While LinkedIn is more business-to-business, Facebook most resembles business casual. With the recent changes in Facebook, you can now address both quality and quantity. If you’re new to Facebook, use your profile page exclusively for "immediate family," i.e., your closest and most important connections. Funnel your business connections into either a Facebook group or a Facebook fan page.

Alternatively, if you already have a profile page on Facebook, it may be easier to move your immediate family and close friends to a private, password-protected group. In a group or fan page environment, you can discuss business without alienating family and friends. You can also use the Facebook market page to post your listings.

Many people have likened Twitter to a huge 24-7 cocktail party. Almost anything and everything goes. Most serious Twitter users seem to be going the quantity route. If you have a huge number of people that you are following, quality quickly becomes an issue. Hidden within the mountains of spam and junk tweets, there are valuable gems of wisdom.

Nevertheless, the more quantity you have, the more junk you have to dig through to find the gems. (If you’re interested in finding people who have interesting things to say about real estate, Stefan Swanepoel has compiled a list of 200 interesting and influential real estate people to follow on Twitter: http://is.gd/3qBKV and http://is.gd/3B5pw.)

3. The problem with quantity: when your friends or followers run amok
Suppose you have accepted a Facebook friend request from a family member or a close friend whose behaviors or posts make you uncomfortable. If you don’t want to "un-friend" the person who is creating havoc on your Facebook wall, there is a marvelous feature called "hide" that allows them to remain as a friend, but hides all their posts from your wall.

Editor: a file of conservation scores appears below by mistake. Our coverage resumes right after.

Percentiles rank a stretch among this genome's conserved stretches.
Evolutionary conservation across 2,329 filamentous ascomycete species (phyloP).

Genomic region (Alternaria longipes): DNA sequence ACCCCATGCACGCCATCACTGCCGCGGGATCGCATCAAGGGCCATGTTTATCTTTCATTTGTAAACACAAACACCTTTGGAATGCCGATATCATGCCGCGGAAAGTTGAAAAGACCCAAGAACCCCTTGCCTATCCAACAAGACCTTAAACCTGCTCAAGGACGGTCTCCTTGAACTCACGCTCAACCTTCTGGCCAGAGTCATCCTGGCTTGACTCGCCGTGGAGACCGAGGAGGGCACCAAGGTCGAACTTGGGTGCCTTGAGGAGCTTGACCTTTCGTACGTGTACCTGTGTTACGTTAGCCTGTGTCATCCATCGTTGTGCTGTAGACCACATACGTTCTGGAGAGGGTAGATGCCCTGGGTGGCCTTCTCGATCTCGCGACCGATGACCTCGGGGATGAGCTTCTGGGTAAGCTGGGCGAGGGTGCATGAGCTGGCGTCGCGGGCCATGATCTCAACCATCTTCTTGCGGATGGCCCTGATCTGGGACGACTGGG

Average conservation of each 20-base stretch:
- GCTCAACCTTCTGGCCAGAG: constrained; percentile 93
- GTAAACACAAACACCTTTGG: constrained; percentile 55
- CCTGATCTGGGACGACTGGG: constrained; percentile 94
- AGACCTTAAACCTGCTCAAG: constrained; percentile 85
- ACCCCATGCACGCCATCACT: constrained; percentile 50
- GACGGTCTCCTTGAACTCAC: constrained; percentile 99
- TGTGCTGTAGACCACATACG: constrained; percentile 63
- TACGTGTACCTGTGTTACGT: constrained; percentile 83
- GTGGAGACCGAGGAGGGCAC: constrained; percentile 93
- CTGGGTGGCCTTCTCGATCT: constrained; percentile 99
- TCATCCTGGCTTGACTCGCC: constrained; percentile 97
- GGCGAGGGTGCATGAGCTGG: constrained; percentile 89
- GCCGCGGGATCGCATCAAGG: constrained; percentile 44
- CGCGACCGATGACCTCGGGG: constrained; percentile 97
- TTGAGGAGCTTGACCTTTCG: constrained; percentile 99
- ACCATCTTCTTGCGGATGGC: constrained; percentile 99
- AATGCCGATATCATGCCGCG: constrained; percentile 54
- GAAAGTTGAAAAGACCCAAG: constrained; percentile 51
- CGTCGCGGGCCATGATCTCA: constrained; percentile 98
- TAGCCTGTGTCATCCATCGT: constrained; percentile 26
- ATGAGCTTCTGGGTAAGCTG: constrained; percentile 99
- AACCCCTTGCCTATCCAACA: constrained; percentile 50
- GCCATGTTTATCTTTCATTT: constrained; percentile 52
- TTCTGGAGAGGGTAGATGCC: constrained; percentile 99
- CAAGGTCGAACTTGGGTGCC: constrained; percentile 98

Quality is a huge issue on Twitter. If you automatically follow those who follow you, it’s wise to constantly monitor your followers. This will allow you to avoid having your Twitter feed cluttered with spammers and junk tweets. While you may elect to "un-follow" some people, in certain instances it’s smart to block the person entirely. Otherwise, you may be unpleasantly surprised by some of the pictures that pop up in a prime position among your followers.

The answer to the quality vs. quantity issue will vary based upon the social media platform that you are using and the purpose for which you are using it. The best approach is to experiment and monitor results. That’s the only way you can determine what will work best for you.

Bernice Ross, CEO of RealEstateCoach.com, is a national speaker, trainer and author of "Real Estate Dough: Your Recipe for Real Estate Success" and other books. You can reach her at Bernice@RealEstateCoach.com and find her on Twitter: @bross.